June 19, 2019"If in some way, my faith might serve as a three-watt night light in a very dark world..."
The words trailed off. They were part of closing remarks David Powlison (1949-2019) had prepared for Westminster Theological Seminary's commencement on May 23 of this year. Because he was in hospice, dying of pancreatic cancer, he was unable to attend; but requested that in his absence someone else read his message.
He died two weeks later—on June 7—peacefully, at home, surrounded by loved ones. These words, as well as the rest of the address, however, linger, having been published on social media. They appeared along with his obituary and a very interesting story detailing his early life and coming of age in Hawaii, his study at Harvard, and his existentialist world/life view before coming to a living relationship with Jesus Christ. In the '70s, the Holy Spirit used a more-confrontational-than-usual conversation with his former Harvard classmate and longtime buddy, Bob Kramer, as a sword to pierce through his "self-sufficient" armor.
Though the moment was radical and unexpected, the journey was long and circuitous. After adding seminary at Westminster to his original training in psychiatry and counseling at Harvard, Powlison for a time felt clinical counseling was redundant, thinking faith could routinely take the place of counseling. It was a wonderful day when he finally recognized the value of Christ-based clinical counseling and became part of CCEF (Christian Counseling and Education Foundation, Inc.—Google for more information.)
In his remarks to the 2019 Westminster graduating class, he held out this challenge: "My deepest hope for you is that in both your personal life and your ministry to others, you would be unafraid to be publicly weak as the doorway to the strength of God Himself."
So...how did all this Life Made Perfect in Weakness discussion come to my attention in the first place?
The person who shared it is my cousin Kathy's son Joel Hoksbergen, known to some of you as Joe Hox, Illustrator.
One of Joel's original reasons for having such empathy for the story was that his mother-in-law is also dealing with pancreatic cancer. Having worked with Powlison on a book for children about anxiety (Zoe's Hiding Place), he was intrigued by the back story, and sent it to me (along with many others), via Facebook.
Joel also has first-hand experience with God using people in their weakness. First off, he was the typical Iowa farm boy. But his web page tells how his family pegged him as "not a farmer" when they saw his not-straight rows at planting time. As a young adult, he contracted Lyme disease, which further narrowed down his choices at very physical stuff. This helped him home in on what eventually became his life work—the doodle pad which was constantly within reach during his formative years. If you've seen any of his illustrations (or work on an Etch-a-Sketch) you will know that his chosen work has him exactly where he belongs—using his work as a three-watt night light in a dark world. I could say more, about his being exactly where God put him, and about me being exactly where God put me; but here we are again—with a too-long Perspective!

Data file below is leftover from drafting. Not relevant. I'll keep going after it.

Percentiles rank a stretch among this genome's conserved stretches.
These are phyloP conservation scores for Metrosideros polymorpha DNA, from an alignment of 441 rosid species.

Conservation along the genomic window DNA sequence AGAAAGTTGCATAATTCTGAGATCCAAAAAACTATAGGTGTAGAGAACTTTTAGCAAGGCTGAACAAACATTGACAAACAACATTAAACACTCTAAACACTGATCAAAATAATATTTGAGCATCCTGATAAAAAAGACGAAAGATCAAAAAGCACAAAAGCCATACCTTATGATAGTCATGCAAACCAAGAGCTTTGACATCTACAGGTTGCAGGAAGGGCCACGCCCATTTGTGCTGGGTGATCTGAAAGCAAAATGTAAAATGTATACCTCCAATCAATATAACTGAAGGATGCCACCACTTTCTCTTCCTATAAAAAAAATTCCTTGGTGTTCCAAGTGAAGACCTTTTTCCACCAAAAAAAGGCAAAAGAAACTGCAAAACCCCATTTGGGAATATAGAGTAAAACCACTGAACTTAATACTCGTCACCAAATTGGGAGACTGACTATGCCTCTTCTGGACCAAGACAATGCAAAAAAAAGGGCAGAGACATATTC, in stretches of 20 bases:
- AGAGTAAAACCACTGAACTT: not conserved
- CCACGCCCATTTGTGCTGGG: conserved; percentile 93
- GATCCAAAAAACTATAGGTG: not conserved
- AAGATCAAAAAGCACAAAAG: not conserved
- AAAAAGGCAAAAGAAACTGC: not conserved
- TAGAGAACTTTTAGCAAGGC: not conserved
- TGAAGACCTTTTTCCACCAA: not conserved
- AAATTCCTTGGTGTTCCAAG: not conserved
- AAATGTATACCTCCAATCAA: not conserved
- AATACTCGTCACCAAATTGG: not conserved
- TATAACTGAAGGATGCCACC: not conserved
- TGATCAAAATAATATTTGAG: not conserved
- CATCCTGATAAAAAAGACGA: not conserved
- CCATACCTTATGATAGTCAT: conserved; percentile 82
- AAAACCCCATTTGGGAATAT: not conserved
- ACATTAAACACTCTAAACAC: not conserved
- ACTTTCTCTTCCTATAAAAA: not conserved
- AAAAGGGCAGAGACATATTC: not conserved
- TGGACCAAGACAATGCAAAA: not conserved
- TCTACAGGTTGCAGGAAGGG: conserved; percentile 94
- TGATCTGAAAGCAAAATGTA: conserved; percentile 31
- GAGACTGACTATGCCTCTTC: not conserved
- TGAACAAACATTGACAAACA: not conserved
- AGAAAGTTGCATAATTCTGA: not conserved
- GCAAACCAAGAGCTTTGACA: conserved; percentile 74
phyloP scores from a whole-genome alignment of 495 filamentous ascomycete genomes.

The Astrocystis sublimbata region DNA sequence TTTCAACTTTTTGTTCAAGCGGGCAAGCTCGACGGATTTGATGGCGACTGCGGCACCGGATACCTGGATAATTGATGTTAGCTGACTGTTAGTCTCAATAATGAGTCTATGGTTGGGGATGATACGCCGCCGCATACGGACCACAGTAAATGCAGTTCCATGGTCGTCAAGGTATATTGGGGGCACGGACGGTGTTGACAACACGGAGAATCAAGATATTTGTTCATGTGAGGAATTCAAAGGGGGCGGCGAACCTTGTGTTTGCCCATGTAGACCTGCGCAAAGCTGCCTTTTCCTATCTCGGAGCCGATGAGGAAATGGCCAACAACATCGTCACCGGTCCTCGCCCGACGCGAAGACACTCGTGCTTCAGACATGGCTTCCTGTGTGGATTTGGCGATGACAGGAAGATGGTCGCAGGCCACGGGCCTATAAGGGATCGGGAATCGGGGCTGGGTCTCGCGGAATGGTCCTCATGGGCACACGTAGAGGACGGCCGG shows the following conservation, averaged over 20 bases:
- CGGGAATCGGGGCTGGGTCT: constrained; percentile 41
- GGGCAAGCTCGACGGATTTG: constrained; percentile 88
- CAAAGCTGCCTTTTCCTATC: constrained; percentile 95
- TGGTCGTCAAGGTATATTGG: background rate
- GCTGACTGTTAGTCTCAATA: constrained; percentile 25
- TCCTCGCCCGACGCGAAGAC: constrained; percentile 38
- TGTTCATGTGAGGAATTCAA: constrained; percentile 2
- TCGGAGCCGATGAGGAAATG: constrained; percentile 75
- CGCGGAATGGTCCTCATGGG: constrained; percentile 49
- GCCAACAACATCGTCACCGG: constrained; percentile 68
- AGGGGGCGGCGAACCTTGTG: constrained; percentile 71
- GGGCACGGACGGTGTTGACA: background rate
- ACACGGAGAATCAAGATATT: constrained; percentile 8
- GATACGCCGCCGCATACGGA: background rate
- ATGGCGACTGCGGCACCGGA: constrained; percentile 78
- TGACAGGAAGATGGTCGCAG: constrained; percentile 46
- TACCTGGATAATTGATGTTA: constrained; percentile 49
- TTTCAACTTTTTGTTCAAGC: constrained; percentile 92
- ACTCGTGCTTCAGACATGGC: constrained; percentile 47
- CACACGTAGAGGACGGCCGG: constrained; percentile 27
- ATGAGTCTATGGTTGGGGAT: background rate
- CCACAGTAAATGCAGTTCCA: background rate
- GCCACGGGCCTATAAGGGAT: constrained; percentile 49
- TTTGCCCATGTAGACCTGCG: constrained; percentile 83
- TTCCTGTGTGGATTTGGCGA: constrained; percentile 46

Social Media—one of our freedoms—freedom preserved by those who, in many cases, gave their very lives; preserved, in other instances, by those who, like Joel's grandfather and my father, lived to raise the next generation to passionately cling to it as a freedom—not a birthright.
P.S. I sat on this two days before hitting the SEND button. Long or not long, I can't NOT add this Father's Day post: Kathy Hoksbergen (10 minutes ago): "So thankful for our old dad. At 97, dementia has robbed him, and us all, of so much. We haven't heard him pray for so long. But while we were visiting him in the nursing home, he was so sleepy. Spontaneously, he started praying a beautiful bedtime prayer filled with grace and gratitude. We were in awe...They say music has the most staying power with the elderly, and indeed it does with our dad. But prayer was so much a pattern of his life, that it came forth effortlessly, even though he can no longer emit a full coherent sentence in conversation. What a gift and what a legacy."
A friend responded: "His mind forgets things, but his spirit is on top of it. Hallelujah!"
What was that thing again, about life being made perfect in weakness? Point taken. SEND.
Email Willene at firstname.lastname@example.org.
Willene Tanis is a longtime resident of the Imlay City area and an active volunteer in the community. Many readers find her 'Perspectives' column to universal and uplifting.